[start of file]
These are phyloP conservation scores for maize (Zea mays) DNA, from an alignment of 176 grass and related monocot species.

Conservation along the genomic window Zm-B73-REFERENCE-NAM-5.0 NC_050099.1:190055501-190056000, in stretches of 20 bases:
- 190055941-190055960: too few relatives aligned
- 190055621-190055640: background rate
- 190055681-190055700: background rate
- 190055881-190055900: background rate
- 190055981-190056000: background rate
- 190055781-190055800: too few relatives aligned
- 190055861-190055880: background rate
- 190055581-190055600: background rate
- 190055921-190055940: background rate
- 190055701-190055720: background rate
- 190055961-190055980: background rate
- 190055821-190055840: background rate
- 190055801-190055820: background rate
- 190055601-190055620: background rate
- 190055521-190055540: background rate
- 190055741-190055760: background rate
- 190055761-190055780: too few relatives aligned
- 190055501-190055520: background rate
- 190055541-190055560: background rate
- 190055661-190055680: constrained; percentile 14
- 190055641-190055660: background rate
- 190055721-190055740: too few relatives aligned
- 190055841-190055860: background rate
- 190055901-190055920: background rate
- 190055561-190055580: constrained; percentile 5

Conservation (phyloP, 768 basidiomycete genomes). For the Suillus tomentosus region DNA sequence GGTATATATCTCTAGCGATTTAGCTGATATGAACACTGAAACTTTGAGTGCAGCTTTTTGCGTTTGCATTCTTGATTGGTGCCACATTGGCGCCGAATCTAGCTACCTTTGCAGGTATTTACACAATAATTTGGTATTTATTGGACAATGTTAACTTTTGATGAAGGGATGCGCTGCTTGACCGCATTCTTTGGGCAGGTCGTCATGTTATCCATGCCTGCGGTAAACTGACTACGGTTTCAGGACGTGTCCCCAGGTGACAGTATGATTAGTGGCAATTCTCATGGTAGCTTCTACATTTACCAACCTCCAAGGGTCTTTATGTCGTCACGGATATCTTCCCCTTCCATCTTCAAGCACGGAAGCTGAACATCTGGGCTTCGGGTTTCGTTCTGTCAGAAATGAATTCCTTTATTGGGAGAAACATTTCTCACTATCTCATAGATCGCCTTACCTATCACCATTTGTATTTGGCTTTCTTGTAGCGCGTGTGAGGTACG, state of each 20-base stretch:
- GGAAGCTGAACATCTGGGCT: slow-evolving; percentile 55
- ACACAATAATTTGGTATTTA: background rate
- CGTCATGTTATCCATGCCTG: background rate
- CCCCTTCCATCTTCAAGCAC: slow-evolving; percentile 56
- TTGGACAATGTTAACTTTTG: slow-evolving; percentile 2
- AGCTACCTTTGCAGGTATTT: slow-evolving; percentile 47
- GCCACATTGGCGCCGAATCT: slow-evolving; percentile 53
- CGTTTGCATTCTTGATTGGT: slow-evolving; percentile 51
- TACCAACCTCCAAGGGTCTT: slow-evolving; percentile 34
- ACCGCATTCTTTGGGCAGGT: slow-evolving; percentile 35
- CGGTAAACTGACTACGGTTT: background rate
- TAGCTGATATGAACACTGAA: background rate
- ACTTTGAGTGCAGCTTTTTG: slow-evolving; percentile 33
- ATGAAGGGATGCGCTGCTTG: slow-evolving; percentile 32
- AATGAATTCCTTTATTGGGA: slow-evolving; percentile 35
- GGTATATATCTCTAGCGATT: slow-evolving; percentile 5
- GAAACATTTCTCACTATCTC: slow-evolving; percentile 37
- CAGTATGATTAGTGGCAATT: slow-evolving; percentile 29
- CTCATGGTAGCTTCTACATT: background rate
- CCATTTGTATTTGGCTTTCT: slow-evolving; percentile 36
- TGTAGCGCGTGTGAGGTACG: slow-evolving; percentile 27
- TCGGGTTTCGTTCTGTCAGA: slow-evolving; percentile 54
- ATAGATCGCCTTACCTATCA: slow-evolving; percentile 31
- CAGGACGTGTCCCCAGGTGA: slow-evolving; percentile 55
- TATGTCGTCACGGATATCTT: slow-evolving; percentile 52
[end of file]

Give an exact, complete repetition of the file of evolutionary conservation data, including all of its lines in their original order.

These are phyloP conservation scores for maize (Zea mays) DNA, from an alignment of 176 grass and related monocot species.

Conservation along the genomic window Zm-B73-REFERENCE-NAM-5.0 NC_050099.1:190055501-190056000, in stretches of 20 bases:
- 190055941-190055960: too few relatives aligned
- 190055621-190055640: background rate
- 190055681-190055700: background rate
- 190055881-190055900: background rate
- 190055981-190056000: background rate
- 190055781-190055800: too few relatives aligned
- 190055861-190055880: background rate
- 190055581-190055600: background rate
- 190055921-190055940: background rate
- 190055701-190055720: background rate
- 190055961-190055980: background rate
- 190055821-190055840: background rate
- 190055801-190055820: background rate
- 190055601-190055620: background rate
- 190055521-190055540: background rate
- 190055741-190055760: background rate
- 190055761-190055780: too few relatives aligned
- 190055501-190055520: background rate
- 190055541-190055560: background rate
- 190055661-190055680: constrained; percentile 14
- 190055641-190055660: background rate
- 190055721-190055740: too few relatives aligned
- 190055841-190055860: background rate
- 190055901-190055920: background rate
- 190055561-190055580: constrained; percentile 5

Conservation (phyloP, 768 basidiomycete genomes). For the Suillus tomentosus region DNA sequence GGTATATATCTCTAGCGATTTAGCTGATATGAACACTGAAACTTTGAGTGCAGCTTTTTGCGTTTGCATTCTTGATTGGTGCCACATTGGCGCCGAATCTAGCTACCTTTGCAGGTATTTACACAATAATTTGGTATTTATTGGACAATGTTAACTTTTGATGAAGGGATGCGCTGCTTGACCGCATTCTTTGGGCAGGTCGTCATGTTATCCATGCCTGCGGTAAACTGACTACGGTTTCAGGACGTGTCCCCAGGTGACAGTATGATTAGTGGCAATTCTCATGGTAGCTTCTACATTTACCAACCTCCAAGGGTCTTTATGTCGTCACGGATATCTTCCCCTTCCATCTTCAAGCACGGAAGCTGAACATCTGGGCTTCGGGTTTCGTTCTGTCAGAAATGAATTCCTTTATTGGGAGAAACATTTCTCACTATCTCATAGATCGCCTTACCTATCACCATTTGTATTTGGCTTTCTTGTAGCGCGTGTGAGGTACG, state of each 20-base stretch:
- GGAAGCTGAACATCTGGGCT: slow-evolving; percentile 55
- ACACAATAATTTGGTATTTA: background rate
- CGTCATGTTATCCATGCCTG: background rate
- CCCCTTCCATCTTCAAGCAC: slow-evolving; percentile 56
- TTGGACAATGTTAACTTTTG: slow-evolving; percentile 2
- AGCTACCTTTGCAGGTATTT: slow-evolving; percentile 47
- GCCACATTGGCGCCGAATCT: slow-evolving; percentile 53
- CGTTTGCATTCTTGATTGGT: slow-evolving; percentile 51
- TACCAACCTCCAAGGGTCTT: slow-evolving; percentile 34
- ACCGCATTCTTTGGGCAGGT: slow-evolving; percentile 35
- CGGTAAACTGACTACGGTTT: background rate
- TAGCTGATATGAACACTGAA: background rate
- ACTTTGAGTGCAGCTTTTTG: slow-evolving; percentile 33
- ATGAAGGGATGCGCTGCTTG: slow-evolving; percentile 32
- AATGAATTCCTTTATTGGGA: slow-evolving; percentile 35
- GGTATATATCTCTAGCGATT: slow-evolving; percentile 5
- GAAACATTTCTCACTATCTC: slow-evolving; percentile 37
- CAGTATGATTAGTGGCAATT: slow-evolving; percentile 29
- CTCATGGTAGCTTCTACATT: background rate
- CCATTTGTATTTGGCTTTCT: slow-evolving; percentile 36
- TGTAGCGCGTGTGAGGTACG: slow-evolving; percentile 27
- TCGGGTTTCGTTCTGTCAGA: slow-evolving; percentile 54
- ATAGATCGCCTTACCTATCA: slow-evolving; percentile 31
- CAGGACGTGTCCCCAGGTGA: slow-evolving; percentile 55
- TATGTCGTCACGGATATCTT: slow-evolving; percentile 52